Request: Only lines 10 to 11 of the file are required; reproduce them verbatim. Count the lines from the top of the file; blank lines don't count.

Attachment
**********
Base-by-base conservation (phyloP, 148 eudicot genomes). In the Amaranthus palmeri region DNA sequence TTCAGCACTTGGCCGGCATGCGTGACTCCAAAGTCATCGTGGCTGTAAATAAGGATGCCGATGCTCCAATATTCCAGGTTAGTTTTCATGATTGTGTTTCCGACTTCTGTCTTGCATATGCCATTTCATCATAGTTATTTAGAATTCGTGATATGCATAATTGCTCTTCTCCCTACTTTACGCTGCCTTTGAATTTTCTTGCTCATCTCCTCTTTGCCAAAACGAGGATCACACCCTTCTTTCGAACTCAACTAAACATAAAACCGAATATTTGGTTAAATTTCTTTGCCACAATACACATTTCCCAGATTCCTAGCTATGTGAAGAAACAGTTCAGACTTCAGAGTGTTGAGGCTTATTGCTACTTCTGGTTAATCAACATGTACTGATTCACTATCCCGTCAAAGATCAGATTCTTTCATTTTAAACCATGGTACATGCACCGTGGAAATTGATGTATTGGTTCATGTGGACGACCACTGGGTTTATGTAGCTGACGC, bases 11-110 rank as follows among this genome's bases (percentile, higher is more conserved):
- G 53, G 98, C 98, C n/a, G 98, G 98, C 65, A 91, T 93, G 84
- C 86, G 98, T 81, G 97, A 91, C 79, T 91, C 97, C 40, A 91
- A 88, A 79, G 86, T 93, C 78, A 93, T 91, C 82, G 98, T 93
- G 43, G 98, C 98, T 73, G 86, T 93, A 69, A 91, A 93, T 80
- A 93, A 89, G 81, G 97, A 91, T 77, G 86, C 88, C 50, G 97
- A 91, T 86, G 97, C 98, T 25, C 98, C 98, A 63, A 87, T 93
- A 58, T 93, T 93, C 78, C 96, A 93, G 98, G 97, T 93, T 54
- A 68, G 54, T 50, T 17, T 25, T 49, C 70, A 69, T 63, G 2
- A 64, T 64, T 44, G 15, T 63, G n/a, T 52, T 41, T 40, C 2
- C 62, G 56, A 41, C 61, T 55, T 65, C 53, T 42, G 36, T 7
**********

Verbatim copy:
- A 64, T 64, T 44, G 15, T 63, G n/a, T 52, T 41, T 40, C 2
- C 62, G 56, A 41, C 61, T 55, T 65, C 53, T 42, G 36, T 7